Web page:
Consider what's been so exciting about menswear over the last decade – and this designer has caused a seismic shift in that – and you'll arrive at youth. Consider what's exciting about contemporary womenswear and you'll stumble across everything but. There's an awkward double standard in the industry.
No longer. For Hedi Slimane's second Saint Laurent womenswear catwalk, the motive was clear – and gloriously discordant from the first look, with Hanne Gaby stepping out in a shimmering black and gold number, mohair cardi thrown perilously over the top. To the sound of Thee Oh Sees loopy fuzz rock, Summer's LA witches dissolved to sand and hit the breeze in a carefree racket.
This collection saw Slimane's girl become younger, in tandem with his menswear vision of a sepulchral beauty – both intellectual and aesthetic. As Slimane did for menswear culture, he's now proposing a joyride for the fairer sex who don't see themselves in any of the international runway offerings.
How very YSL, as Monsieur Saint Laurent liberated women with a wardrobe for all facets of their (complex) character. No doubt the narks will be hung up on how young, sexy, gutsy and Cali Grunge it all was – a brilliant thing – but once they've got over spilling their cocoa and had a second look they'll see the immaculate leather trenches, cabans and a series of other transcendental 'always and forever' house signatures in the mix. There was a pink fox chubby in this parade of fishnets and crystal-studded bodysuits which referenced Monsieur Yves' notorious Spring/Summer 1971 collection. That too ruffled as many feathers as it nourished. There was an electric parallel: here is a designer speaking to a tribe otherwise ignored.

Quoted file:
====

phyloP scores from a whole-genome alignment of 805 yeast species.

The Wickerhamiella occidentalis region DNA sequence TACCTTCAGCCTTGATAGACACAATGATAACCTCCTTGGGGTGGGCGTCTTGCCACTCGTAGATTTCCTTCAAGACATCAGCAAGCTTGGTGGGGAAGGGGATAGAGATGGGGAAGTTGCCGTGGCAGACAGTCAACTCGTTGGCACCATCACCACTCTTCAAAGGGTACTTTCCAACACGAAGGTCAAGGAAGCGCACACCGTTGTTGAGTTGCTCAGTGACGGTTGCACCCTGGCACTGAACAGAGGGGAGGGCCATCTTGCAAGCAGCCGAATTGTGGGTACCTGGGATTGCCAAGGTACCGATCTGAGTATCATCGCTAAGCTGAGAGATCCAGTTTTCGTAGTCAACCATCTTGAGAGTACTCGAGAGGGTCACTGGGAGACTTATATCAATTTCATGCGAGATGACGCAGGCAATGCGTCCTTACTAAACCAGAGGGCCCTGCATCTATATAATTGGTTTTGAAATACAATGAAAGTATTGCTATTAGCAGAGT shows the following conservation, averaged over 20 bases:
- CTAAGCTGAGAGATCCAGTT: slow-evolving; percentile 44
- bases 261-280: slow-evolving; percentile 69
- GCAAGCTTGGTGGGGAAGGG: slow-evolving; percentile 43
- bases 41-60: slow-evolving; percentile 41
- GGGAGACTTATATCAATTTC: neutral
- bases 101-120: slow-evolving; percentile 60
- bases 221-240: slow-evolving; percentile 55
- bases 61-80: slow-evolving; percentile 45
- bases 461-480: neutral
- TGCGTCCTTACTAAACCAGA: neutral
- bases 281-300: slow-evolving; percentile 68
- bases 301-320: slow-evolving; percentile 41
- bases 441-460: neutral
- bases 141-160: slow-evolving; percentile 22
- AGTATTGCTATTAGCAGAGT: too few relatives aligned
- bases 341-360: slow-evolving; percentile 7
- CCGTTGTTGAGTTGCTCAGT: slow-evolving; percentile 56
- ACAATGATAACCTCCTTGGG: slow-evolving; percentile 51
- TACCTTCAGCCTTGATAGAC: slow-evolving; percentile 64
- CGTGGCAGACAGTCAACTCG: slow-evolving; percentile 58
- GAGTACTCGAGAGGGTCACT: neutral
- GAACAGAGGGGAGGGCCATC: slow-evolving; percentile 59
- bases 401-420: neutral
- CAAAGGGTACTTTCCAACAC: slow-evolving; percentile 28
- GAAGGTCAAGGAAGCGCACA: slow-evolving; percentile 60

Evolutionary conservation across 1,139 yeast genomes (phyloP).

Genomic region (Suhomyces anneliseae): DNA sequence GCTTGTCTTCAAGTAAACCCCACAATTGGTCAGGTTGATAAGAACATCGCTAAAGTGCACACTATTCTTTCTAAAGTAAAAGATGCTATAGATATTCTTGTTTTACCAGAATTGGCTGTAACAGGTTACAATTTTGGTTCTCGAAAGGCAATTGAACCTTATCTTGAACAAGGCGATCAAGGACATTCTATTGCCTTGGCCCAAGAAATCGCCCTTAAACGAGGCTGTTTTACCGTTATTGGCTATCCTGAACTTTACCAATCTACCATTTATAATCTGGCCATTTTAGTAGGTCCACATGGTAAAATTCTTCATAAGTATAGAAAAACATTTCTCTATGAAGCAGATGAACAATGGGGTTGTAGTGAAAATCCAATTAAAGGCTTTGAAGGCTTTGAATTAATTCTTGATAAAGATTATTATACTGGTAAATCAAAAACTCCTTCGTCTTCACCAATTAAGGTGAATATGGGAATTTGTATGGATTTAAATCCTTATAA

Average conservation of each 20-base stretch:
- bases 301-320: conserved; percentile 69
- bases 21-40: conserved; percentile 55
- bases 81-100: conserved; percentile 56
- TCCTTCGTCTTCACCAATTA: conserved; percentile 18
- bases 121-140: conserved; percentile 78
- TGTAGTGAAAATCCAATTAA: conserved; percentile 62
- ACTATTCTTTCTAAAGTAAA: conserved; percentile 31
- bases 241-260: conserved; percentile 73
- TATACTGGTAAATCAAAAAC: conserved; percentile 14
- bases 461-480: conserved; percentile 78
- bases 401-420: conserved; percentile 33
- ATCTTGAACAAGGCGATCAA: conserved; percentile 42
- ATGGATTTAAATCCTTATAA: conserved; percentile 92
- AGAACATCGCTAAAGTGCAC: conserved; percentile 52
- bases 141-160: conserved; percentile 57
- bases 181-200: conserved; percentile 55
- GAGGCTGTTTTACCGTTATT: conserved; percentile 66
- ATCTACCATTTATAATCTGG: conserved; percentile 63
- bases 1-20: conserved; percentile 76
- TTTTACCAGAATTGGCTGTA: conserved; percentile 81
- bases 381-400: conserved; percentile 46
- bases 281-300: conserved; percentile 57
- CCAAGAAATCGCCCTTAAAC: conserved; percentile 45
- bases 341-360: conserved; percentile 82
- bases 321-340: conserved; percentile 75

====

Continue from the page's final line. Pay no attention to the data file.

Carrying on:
It was Odiele's second look that really did it, with swagger unlike any time you'll have seen her, in a couture dress with red flannel shirt flailing off her shoulders. Those stomp-friendly biker boots gave her a touch of the invincible, making tottery high heels look, well, old.
That this show happened two days after the announcement the Saint Laurent atelier was to return to the Rive Gauche, in the iconic 7th, was something to revel in, the latest installment of Slimane's strategy in realigning the Maison to the principals of its founder.
What a privilege to be in Paris at the Grand Palais at night, seeing a collection that barges the current (anti-) zeitgeist of turgid, 'minimal', personality-optional dressing out the way. Expression is not a dirty word and the premise of a generation gap serves to make it all the more alluring. Bring. It. On.
Black and white photography courtesy of Saint Laurent
Soundtrack by Thee Oh Sees, John Dwyer's ever-evolving pop-folk psychedelic group, recorded for Saint Laurent on the road in Asia and Australia
Models pictured: Sam Rollinson-@SamRollinson, Linn Arvidsson-@Linn_Arvidsson, Lindsey Wixson-@lindseywixson, Edie Campbell-@ebcampbell, Hanne Gaby Odiele-@hannegabysays, Meghan Collison-@MeghanCollison, Cara Delevingne-@Caradelevingne, Grace Hartzel-@Gracie2477, Suvi Koponen-@SuviKoponen, Catherine McNeil-@MeowcatMccat